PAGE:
Anglo — Irish company Tullow Oil announced yesterday the approval of their sale transaction (farm down) to French Total E&P by government, paving way for the company winding up its operations in Uganda after almost 16 years.
The company, in a statement issued yesterday from their London office, said this is after "executing a binding tax agreement that reflects the pre-agreed principles on the tax treatment of the sale of Tullow's Ugandan assets to Total" with the Uganda Revenue Authority (URA).
Following the collapse of the first farm down last year in August and the ensuing tight rope pulling between government and Tullow/Total E&P, especially over tax issues, the two sides later in October reached a compromise on the treatment tax, which would be maintained later (early this year) when Tullow announced that it was selling its entire stake in Uganda.
Also, government will be raking in only Shs54.6b ($14.6m) on the transaction down from Shs317b ($85m) which Tullow offered initially on premise that part of the money ($700m) was going to be reinvested in the development phase, while government, which did not buy the argument, insisted on a sum of $167m (Shs624.5b) assessed by URA.
In the same vein, the company indicated that the Energy minister, Ms Goretti Kituttu, had approved the transfer of operatorship for Block 2 in Buliisa, east of Lake Albert.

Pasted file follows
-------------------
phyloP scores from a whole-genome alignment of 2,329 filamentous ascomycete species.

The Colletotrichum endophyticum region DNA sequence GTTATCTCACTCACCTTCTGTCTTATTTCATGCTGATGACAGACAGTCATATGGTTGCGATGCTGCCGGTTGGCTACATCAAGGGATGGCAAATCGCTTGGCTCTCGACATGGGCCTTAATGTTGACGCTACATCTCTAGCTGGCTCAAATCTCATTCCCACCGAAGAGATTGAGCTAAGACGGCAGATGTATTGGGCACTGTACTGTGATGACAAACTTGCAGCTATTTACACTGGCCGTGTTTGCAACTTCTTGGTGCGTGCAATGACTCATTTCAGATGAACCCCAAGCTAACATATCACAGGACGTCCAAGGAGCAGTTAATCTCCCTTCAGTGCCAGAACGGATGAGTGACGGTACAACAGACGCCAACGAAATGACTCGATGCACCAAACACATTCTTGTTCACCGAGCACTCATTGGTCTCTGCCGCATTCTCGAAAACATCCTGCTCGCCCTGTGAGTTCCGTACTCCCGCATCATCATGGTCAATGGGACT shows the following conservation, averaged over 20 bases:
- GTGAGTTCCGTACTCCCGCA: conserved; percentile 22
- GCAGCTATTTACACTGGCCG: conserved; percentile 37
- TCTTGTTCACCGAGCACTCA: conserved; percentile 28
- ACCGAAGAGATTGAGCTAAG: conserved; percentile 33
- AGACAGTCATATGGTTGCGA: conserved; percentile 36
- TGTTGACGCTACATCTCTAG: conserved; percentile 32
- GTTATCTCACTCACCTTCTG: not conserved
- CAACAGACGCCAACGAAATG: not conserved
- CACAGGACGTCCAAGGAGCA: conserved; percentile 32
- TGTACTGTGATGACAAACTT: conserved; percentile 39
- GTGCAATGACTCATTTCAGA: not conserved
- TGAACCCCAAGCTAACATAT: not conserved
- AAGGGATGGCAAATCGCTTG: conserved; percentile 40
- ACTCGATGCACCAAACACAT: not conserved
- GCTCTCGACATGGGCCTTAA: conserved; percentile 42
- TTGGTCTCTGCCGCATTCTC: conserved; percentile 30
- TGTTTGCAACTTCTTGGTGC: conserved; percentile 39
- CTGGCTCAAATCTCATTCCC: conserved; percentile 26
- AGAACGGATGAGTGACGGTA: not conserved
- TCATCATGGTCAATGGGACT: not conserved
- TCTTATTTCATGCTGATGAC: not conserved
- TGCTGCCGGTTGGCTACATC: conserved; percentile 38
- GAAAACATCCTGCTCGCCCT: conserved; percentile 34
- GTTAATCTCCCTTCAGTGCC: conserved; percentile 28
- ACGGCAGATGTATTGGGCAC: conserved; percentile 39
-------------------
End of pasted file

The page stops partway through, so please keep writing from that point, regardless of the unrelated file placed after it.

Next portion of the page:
"With all the government-related conditions to closing having been satisfied, Tullow expects the transaction to close in the coming days after completing certain customary pre-closing steps with Total," the statement indicated.
Upon final completion of the transaction, Total E&P will pay Tullow Shs1.8 trillion ($500m), and another Shs280b ($75m) paid whenever government and the oil companies (Total E&P and Cnooc) reach a Final Investment Decision (FID).
In addition, Tullow is entitled to receive contingent payments linked to the oil price payable after production commences.
The government will earn Shs54.6b ($14.6m) in Capital Gains Taxes off the transaction.
Total E&P will now retain majority shareholding with 66.7 per cent and Cnooc, which declined to exercise its pre-emptive rights--to acquire half of the shares floated by Tullow--will remain with 33 per cent in the upstream (oil fields).
The defined shareholding in the upstream paves way for commencement of negotiations on the shareholders agreement that details the sharing holding structure for the proposed East African Crude Oil Pipeline (EACOP) that will transport Uganda's crude oil from Hoima to Tanga port in Tanzania en route to the market.
Currently, the working structure is that both Total E&P and Cnooc each take 37.5 per cent stake, Uganda through the National Pipeline Company take 15 per cent, and Tanzania through its national oil company-- Tanzania Petroleum Development Corporation (TPDC), takes a five per cent stake.